The Laguna Beach City Council rejected a salary increase for its members and city commissioners on Tuesday, citing continued economic uncertainty prompted by the pandemic.
An agenda item on whether to give councilmembers raises included an option to bump their monthly compensation to nearly $1,000.
“I think it’s frankly not worth the grief that that would undoubtedly arise for increasing councilmembers’ [compensation],” Mayor Bob Whalen said. “I do think we need to set an example at the top in terms of this. We don’t know where we’re going to be headed with our various labor negotiations.”
Councilmembers currently earn $908 per month and haven’t seen an increase in their pay since July 2018, according to a staff report. The City Council must wait for at least two years before it can revisit raises for its members.
The proposed options included increasing compensation based on the increase in the Consumer Price Index over the last two years, which is 5%; match the raises for city employees over the last two years, which is 2.5%; increase it by 10%, which is the maximum allowed per state law; or offer no increase.
Under state law, any raises wouldn’t have taken effect until Dec. 8—the state date of new terms for councilmembers who are elected in the November election.
The City Council also put off a decision on similar hikes to the compensation for the Planning Commission, Design Review Board, and Arts Commission. Whalen pointed out that it can revisit compensation for these volunteers at any time.
Planning commissioners and design review board members currently make $392 per month. Art commissioners earn $137 per month.
If councilmembers go with the most generous raises for themselves and commissioners, the annual cost to taxpayers would be as much as $11,800, according to the staff report.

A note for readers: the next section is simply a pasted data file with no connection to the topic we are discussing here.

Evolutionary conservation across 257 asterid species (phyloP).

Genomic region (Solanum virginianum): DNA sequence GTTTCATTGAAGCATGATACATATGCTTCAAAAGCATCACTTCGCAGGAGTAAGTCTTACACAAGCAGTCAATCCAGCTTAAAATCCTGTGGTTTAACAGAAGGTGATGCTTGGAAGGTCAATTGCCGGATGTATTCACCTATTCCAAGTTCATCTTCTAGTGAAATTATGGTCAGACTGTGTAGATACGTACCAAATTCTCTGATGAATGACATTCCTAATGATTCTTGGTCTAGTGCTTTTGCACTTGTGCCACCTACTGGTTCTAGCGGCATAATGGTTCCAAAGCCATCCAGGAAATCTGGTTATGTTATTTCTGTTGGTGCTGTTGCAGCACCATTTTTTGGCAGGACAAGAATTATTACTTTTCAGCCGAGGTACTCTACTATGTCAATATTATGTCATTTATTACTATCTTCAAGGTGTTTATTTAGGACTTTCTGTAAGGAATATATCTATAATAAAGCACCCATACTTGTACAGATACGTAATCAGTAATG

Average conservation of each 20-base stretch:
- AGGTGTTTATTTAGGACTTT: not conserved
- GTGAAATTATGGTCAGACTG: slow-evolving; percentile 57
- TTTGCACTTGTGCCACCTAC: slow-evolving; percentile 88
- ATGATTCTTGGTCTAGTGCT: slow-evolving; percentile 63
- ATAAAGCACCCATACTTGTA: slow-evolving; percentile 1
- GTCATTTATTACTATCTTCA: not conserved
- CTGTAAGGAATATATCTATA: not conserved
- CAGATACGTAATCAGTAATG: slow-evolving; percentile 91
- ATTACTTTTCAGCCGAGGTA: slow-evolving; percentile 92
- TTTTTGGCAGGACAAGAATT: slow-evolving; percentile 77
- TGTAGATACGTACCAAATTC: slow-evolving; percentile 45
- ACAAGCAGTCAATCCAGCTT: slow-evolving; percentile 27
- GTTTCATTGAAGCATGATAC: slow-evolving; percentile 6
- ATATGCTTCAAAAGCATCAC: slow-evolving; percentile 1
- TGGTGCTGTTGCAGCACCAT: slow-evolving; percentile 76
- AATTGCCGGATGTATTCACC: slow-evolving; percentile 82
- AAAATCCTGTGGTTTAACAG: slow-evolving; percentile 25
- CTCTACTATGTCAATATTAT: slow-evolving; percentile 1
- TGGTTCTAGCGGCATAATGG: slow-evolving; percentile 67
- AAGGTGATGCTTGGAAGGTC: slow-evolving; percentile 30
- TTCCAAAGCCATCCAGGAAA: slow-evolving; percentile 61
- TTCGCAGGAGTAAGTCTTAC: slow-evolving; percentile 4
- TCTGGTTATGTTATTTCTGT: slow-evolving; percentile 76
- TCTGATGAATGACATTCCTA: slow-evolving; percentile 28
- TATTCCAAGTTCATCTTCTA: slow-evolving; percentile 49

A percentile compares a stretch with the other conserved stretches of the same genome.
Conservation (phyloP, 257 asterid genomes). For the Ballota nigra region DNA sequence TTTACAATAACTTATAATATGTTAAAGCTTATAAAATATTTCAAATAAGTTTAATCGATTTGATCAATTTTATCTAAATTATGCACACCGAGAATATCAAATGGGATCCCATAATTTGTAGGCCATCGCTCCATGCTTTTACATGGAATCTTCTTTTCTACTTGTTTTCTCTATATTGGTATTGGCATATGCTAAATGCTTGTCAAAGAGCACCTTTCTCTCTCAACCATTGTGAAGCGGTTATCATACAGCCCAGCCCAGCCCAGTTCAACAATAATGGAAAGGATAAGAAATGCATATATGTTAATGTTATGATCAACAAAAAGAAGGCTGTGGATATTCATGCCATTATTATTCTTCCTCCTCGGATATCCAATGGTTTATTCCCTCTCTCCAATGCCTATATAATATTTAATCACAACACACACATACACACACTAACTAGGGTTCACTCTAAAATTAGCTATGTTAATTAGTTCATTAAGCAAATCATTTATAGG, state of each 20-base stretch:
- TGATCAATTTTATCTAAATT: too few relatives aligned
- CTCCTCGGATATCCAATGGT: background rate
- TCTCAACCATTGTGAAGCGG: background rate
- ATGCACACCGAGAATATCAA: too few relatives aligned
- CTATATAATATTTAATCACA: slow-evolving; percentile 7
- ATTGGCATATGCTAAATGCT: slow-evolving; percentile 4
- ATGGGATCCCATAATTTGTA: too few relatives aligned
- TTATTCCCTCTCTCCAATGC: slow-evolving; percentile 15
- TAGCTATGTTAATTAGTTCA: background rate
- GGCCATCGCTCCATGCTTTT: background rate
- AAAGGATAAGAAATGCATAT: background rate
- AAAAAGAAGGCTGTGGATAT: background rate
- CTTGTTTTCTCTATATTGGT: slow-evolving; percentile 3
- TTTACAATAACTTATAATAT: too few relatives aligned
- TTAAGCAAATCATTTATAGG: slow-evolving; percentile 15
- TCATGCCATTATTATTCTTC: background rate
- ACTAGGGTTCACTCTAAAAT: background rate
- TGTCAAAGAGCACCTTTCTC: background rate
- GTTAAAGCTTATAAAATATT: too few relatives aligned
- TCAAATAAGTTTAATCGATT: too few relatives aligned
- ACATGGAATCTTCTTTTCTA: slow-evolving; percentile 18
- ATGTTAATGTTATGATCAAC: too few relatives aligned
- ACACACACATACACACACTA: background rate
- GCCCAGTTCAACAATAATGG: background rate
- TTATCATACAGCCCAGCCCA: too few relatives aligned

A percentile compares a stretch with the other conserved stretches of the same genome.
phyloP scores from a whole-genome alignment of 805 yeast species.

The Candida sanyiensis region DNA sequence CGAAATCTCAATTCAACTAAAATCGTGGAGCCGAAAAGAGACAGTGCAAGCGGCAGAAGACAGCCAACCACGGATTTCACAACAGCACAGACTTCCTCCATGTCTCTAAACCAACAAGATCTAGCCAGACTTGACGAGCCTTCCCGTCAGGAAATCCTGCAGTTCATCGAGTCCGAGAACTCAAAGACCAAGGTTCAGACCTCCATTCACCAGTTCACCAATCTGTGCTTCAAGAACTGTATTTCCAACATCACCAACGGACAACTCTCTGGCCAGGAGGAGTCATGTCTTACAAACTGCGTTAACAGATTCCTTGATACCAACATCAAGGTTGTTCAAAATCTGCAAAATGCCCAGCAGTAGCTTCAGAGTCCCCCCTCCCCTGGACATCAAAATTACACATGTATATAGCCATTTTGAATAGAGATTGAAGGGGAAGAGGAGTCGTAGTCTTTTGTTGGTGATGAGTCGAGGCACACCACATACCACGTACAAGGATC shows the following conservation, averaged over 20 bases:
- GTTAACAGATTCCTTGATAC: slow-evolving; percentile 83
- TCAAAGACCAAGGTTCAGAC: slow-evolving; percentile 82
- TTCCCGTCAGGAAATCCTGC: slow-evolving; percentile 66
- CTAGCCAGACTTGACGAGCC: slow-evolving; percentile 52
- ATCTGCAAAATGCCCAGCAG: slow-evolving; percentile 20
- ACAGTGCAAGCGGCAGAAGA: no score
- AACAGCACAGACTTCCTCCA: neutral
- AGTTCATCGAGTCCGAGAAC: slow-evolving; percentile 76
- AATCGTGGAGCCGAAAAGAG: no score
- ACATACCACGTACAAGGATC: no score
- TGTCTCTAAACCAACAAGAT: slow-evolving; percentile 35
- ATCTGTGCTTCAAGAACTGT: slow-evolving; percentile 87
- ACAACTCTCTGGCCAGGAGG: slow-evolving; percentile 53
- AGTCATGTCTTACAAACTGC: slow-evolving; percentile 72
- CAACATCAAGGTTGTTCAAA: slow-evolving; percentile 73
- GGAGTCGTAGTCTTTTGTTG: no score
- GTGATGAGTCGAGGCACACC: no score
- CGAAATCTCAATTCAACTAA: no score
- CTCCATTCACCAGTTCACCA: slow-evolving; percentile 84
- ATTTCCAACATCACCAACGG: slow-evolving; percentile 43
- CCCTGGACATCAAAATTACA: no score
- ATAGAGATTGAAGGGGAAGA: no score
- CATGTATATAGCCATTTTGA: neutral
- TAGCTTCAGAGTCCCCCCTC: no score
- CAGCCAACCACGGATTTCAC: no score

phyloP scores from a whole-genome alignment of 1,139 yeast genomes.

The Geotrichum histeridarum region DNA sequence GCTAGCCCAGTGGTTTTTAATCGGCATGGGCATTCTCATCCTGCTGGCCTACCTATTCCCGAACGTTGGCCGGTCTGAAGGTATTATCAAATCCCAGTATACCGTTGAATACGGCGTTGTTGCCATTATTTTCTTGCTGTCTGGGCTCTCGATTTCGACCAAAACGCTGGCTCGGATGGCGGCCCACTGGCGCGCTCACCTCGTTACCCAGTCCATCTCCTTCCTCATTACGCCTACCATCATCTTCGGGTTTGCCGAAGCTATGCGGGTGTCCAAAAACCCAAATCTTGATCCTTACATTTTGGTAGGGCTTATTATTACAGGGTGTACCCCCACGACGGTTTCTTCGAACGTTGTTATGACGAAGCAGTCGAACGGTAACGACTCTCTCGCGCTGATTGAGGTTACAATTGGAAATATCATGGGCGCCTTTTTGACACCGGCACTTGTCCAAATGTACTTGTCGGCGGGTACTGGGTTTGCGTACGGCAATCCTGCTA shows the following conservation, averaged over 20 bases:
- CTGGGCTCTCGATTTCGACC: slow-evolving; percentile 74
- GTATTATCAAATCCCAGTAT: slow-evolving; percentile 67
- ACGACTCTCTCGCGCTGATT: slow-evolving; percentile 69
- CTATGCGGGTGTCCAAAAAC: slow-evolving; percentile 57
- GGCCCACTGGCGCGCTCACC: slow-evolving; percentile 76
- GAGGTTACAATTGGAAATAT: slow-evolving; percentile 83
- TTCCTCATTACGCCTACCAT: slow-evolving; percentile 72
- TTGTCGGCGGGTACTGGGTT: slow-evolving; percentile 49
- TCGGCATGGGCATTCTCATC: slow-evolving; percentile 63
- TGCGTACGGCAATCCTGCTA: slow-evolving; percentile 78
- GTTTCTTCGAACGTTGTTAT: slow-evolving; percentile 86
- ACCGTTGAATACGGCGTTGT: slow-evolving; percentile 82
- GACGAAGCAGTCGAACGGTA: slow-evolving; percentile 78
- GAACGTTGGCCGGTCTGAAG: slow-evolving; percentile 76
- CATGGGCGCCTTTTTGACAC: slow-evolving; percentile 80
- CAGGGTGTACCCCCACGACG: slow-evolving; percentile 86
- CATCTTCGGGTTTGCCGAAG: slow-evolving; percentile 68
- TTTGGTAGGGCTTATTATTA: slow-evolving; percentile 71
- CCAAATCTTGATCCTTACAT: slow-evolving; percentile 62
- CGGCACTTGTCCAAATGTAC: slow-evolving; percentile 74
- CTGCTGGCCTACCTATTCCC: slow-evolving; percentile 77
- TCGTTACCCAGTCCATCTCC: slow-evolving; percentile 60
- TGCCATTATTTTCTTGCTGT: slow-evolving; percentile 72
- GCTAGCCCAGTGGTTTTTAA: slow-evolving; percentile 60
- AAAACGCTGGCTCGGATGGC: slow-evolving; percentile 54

Councilmember Toni Iseman said that the proposed raises were a symbolic gesture for the time spent by councilmembers and commissioners. But she agreed to reject spending the additional $11,000 per year if it would make people feel bad about what the council is doing.
“It’s 35 to 40 hours at least every week if you factor in the emails, phone calls, and meetings, and so forth, but we are volunteers it’s true,” she said.
Tuesday’s discussion on council pay raises for Laguna Beach’s elected and appointed officials provided an off-ramp at a politically sensitive time.
Whalen and Mayor Pro Tem Steve Dicterow are in the middle of reelection bids.
The Orange County Registrar of Voters reported a 451% increase over 2016 in the number of mail-in ballots already ready returned by Oct. 10 at this same period in the election. It’s unclear whether Laguna Beach councilmembers’ decision on whether to raise their own compensation—with less than a month before the election—would have changed the minds’ of voters who already completed their ballot.
In September, Laguna Beach reported that revenues were down $7.4 million across all city funds compared to what had been anticipated for March to June 30. This is a better result than the $12 million budget shortfall the City Council planned for back in April.
However, the city’s financial planning is based on many Laguna Beach hotels making good on the local transient occupancy tax deferral program, which delayed collection until Nov. 1 because of the pandemic’s strain on the hospitality industry. City staffers are expecting about $1 million to arrive by this deadline.
To prepare for a steep decrease in anticipated hotel and sales revenues, city employee unions and managers forfeited 2.5% raises they were promised to help Laguna Beach weather the pandemic’s economic fallout.
“The uncertainty surrounding the spread of the coronavirus as businesses and schools reopen, the flu season, a potential vaccine, recession, and pre-coronavirus pressures on retail make the remainder of this final year nearly impossible to predict,” wrote Gavin Curran, director of administrative services.
Councilmember Peter Blake said the discussion on councilmember pay raises was poorly-timed considering city employees agreed to forgo their raises this year.
“I think it’s humiliating to offer me 5%,” Blake said. “If you really want to offer me compensation, anything under $200,000 for this nightmare job is unacceptable.”